A wise woman once told me that the past was good for two things: to learn from and to enjoy.
In general, I don't believe we should spend too much time wandering around in the past. Unless you've done your clean-up work on it, the past can be a very dangerous neighborhood. We ought not go there unescorted.
Guilt, shame, regret, and sorrow are all indicators that we have unfinished business that we need to address. The most important thing that I hope you realize is that your pain is a gift. It is telling you that you have missed something important.
When thinking of our past, we want to transform more of our memories from "learn from" to "enjoy." And that is easier to do than you might think.
To separate and neutralize the pain from your past, you simply go back to where you (or others) "dropped a stitch," see what spiritual lessons you missed, make that correction, and MOVE ON.
Do you feel guilty about something? Okay, let's fix that. Think about what you think you did wrong and consider this: What could you have done differently? Great. Now resolve to try that better approach the next time. And, if you've wronged someone, please make amends.
If you can't think of anything that you would or could have done differently, then I have to ask you why you refuse to let go of that situation. When you choose to feel guilty about things over which you had no control, you are acting the martyr.
Please stop that now. No one likes it and it doesn't serve either you or them. Let's see if we can't find a better way to get attention. Better yet, let's see if we can't skip that "attention needing part" and simply put our attention where it is better used -- on loving our present lives and helping others.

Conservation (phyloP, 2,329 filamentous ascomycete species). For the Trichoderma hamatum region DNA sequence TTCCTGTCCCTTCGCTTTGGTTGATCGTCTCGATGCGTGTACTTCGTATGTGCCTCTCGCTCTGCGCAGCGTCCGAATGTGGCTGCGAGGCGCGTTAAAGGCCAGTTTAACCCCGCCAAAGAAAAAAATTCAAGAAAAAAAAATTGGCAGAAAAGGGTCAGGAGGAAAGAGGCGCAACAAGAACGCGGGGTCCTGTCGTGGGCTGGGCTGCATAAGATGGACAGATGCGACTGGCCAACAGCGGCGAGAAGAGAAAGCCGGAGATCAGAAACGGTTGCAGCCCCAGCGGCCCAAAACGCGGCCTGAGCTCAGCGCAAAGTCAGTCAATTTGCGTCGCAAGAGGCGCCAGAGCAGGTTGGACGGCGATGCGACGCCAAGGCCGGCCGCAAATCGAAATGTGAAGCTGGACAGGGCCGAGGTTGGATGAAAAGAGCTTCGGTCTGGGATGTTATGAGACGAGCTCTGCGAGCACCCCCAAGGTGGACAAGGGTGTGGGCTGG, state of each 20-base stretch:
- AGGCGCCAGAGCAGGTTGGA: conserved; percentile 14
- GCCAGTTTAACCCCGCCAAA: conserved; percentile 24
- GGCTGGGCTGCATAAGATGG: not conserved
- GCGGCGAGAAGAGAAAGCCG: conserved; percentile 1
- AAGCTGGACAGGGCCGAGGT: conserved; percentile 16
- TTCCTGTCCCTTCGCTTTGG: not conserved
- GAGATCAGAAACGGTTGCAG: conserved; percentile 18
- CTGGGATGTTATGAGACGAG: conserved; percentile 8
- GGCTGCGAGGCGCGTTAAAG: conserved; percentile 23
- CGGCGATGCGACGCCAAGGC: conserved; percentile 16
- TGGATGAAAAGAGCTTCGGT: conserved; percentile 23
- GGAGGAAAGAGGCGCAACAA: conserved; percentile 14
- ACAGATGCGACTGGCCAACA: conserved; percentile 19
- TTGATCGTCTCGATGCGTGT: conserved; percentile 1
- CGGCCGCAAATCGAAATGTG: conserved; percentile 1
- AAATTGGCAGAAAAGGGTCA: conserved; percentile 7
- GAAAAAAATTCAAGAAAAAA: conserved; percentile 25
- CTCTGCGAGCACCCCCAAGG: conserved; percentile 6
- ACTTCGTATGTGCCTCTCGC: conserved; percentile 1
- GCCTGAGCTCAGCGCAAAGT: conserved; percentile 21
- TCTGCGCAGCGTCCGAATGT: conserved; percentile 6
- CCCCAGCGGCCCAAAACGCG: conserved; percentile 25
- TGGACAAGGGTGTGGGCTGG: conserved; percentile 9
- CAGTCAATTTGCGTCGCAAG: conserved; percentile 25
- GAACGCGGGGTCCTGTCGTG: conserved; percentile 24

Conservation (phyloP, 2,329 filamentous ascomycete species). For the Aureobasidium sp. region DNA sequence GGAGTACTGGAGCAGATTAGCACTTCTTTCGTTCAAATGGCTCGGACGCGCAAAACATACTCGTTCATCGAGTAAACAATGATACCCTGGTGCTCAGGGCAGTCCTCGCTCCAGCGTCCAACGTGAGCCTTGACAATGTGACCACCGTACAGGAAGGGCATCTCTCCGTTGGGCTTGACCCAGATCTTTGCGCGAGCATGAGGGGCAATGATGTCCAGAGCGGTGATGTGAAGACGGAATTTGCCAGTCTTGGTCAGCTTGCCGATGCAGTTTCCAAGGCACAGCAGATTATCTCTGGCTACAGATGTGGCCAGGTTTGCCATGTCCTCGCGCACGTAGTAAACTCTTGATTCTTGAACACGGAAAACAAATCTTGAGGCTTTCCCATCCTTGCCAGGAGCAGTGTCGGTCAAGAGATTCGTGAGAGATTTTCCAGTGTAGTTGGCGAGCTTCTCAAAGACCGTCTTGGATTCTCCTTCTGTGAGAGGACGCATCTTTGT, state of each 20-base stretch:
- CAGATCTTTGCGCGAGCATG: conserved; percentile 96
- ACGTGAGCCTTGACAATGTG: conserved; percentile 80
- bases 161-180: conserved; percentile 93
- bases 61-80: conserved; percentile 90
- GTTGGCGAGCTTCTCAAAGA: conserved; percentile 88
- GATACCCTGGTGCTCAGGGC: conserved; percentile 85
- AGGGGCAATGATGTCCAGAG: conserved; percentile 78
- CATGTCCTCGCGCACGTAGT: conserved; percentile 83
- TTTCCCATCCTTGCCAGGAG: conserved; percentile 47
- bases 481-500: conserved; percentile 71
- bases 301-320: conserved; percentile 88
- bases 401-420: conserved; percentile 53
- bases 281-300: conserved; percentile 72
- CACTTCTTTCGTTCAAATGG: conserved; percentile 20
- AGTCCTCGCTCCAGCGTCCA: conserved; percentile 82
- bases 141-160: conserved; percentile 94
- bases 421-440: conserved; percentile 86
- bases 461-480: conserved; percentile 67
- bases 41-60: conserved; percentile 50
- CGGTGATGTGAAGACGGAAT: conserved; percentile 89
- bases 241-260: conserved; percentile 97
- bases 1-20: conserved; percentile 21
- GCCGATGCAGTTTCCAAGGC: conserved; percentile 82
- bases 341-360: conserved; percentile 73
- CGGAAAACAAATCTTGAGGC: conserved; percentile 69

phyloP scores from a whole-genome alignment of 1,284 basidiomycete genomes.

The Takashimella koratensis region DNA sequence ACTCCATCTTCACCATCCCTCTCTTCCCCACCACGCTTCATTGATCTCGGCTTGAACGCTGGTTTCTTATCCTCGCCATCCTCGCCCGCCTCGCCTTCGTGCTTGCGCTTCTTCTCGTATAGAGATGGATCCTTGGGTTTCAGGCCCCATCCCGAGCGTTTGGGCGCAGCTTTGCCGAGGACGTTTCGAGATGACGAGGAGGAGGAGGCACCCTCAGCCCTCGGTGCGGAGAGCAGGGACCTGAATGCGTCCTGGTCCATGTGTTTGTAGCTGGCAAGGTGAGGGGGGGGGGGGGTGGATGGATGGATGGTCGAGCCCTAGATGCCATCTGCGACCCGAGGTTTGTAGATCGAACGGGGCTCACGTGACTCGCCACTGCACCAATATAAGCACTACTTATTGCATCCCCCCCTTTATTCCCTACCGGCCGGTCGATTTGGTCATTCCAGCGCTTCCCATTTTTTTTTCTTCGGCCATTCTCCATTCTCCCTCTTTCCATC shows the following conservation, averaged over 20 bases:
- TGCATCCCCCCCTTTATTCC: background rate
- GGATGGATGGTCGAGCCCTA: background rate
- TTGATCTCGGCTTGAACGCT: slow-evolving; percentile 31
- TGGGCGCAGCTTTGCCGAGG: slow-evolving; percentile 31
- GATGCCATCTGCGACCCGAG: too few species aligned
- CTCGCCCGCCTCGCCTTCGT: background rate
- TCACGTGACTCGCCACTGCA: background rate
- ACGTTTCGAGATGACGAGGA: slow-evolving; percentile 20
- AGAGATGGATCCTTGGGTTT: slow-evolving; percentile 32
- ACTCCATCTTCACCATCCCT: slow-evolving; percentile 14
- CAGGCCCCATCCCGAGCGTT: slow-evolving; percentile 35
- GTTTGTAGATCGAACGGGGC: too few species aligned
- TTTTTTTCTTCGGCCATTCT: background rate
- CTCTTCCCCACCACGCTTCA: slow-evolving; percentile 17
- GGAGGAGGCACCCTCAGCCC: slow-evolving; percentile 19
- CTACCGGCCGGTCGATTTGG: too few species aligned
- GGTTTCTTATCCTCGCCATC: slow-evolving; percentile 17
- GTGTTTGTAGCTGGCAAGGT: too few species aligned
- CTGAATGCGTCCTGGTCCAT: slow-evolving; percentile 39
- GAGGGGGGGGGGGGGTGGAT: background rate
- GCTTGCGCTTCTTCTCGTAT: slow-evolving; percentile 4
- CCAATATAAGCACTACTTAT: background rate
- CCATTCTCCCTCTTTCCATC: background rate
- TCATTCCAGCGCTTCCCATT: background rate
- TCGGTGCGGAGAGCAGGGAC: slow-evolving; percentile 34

Do you feel ashamed of something? Perfect. The way to heal shame is to bring it into the Light of Truth. Shame is a smarmy insidious feeling, it can only thrive in the dank hidden places of your heart. Since you are as sick as your secrets, the way you heal shame is to tell on yourself.
Meet with your most trusted (and reasonably healthy girlfriend) and say this: "I feel ashamed about . . . ." You don't need her to absolve you of anything, though I imagine she'll give you a fresh perspective that you are sorely lacking. All you really need is to be rid of the secret.
To me, shame is a particularly horrible and destructive feeling. While Guilt says 'I've DONE something bad,' Shame says, 'I AM something bad.' Very few people are, by the way. Bad, I mean.
Most of us just aren't that important (and yes, if you are wallowing in shame it's likely that you are getting some feeling of importance by being the "best at being the worst" thus and such you know.)
Stop it now, please!
Do you regret something? Awesome! Remember, the past is good for two things: to learn from and to enjoy. What you learn from your regrets is to be a better risk-taker. Think about your present situation. Pick something that you know you need and want to try but fear just a little bit. Now, GO DO THAT THING.
Go ahead. I'll wait.
Um, I sort of meant NOW, love.
Regret is LITERALLY a waste of time. That means that to the EXACT extent that you allow yourself the luxury of regret -- to just that extent -- you SQUANDER your Precious Present.
Do you feel sorrow about something? Well, then, my love, you have learned to love rightly! Sorrow is the bill that comes due when love changes. Do not feel surprised by sorrow, then. Sooner or later, one of us is going to the other one's funeral. Why does this surprise you?
The antidote for sorrow is -- you guessed it -- to live more fully today. Love more fully TODAY. Make your life an unbroken stream of thoughts, words, and deeds that are your personal expression of love. And service.
If you are held back by your unhealed feelings of your past, do something about it. And remember: Your beautiful past is good for two things -- to learn from and to enjoy.
Enjoy your memories. Clean up your mistakes. And then, as you go through the Beautiful Present, consciously create THIS DAY as a gift of love and service to all you meet.
Note: For more about Jennifer Boykin Click Here.
Photo: Flickr, Samuel Sharpe